Compared with the way London, for example, has dealt with the environmental damage of cars in the central city, Uber's getting off easy in Chicago.
But of course, having gotten very rich through exploitation of other people, they don't see i that way. (Why are billionaires so whiny these days? Even Carnegie built libraries.)
Because we don't have Satanic mills employing thousands of 9-year-old orphans any more, it's hard to see the direct similarities between companies like Uber and companies like those portrayed in Dickens novels. But guess what? They're fundamentally the same. And Lightfoot's tax is only the first, modest step in Chicago government making life better for everyone in the city in the aggregate. The people complaining the most about the Uber tax are the people to whom $3 hardly matters. You can tell because $3 is more than the price of a CTA ride, and less than the current cost of an Uber ride.
If some Uber shareholders have to suffer a little so that people on the South and West Sides can get to work more reliably, I'm OK with that.
Extinction Rebellion, a climate-change protest group, targeted three working-class Tube stops near the Canary Wharf financial district in east London this week. In doing so they've given their opponents a massive boost:
The stations targeted by activists—Canning Town, Stratford, and Shadwell—are physically very close to the financial district of Canary Wharf. But they are a world removed from it. These stations serve some of the poorest areas not just in London, but in Western Europe. Most commuters shuffling to the train platforms at 7 a.m. (in a country where professionals usually start work after 9) are not wealthy financiers—they’re lower-income workers scraping a living in a notoriously expensive city. Footage of climate protesters with what British people would instantly read as middle-class accents blocking working-class men and women trying to get to their jobs soon after dawn—where they might be sanctioned for lateness—is terrible image-making. It plays into the hands of people who dismiss environmental activism as a hobby for privileged progressives.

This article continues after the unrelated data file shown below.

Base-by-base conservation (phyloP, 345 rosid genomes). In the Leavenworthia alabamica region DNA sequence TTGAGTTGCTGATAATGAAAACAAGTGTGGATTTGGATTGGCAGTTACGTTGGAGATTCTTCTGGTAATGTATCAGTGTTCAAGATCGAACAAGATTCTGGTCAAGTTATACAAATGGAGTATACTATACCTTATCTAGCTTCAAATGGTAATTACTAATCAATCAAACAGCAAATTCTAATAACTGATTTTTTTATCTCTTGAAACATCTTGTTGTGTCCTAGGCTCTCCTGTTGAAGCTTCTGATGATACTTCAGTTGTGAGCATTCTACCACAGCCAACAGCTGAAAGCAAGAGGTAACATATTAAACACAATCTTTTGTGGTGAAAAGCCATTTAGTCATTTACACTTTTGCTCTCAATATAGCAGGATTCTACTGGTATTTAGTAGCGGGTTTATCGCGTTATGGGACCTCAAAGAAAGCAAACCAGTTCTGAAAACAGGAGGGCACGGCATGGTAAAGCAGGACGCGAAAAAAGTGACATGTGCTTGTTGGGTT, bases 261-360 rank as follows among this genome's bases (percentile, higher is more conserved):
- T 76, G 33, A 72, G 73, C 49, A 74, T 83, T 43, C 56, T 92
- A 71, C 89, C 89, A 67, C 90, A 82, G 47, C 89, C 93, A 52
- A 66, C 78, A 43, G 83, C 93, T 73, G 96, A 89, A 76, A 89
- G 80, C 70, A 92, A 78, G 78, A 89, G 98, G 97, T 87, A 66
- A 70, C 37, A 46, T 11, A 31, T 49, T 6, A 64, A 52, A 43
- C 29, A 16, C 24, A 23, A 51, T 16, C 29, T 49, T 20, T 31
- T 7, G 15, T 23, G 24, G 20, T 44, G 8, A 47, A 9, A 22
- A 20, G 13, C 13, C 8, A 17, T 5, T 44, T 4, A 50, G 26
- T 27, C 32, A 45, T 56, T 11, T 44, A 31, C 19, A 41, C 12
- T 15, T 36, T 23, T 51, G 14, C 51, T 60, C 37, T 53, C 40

These protests not only missed their intended target—the finance companies of Canary Wharf, which are located on private land with ludicrously tight security controls—they ended up creating a false dichotomy, setting up a conflict between the climate movement and public transit users. The optics of the incident end up wrongly implying that working-class London commuters neither care about, nor are affected by climate change.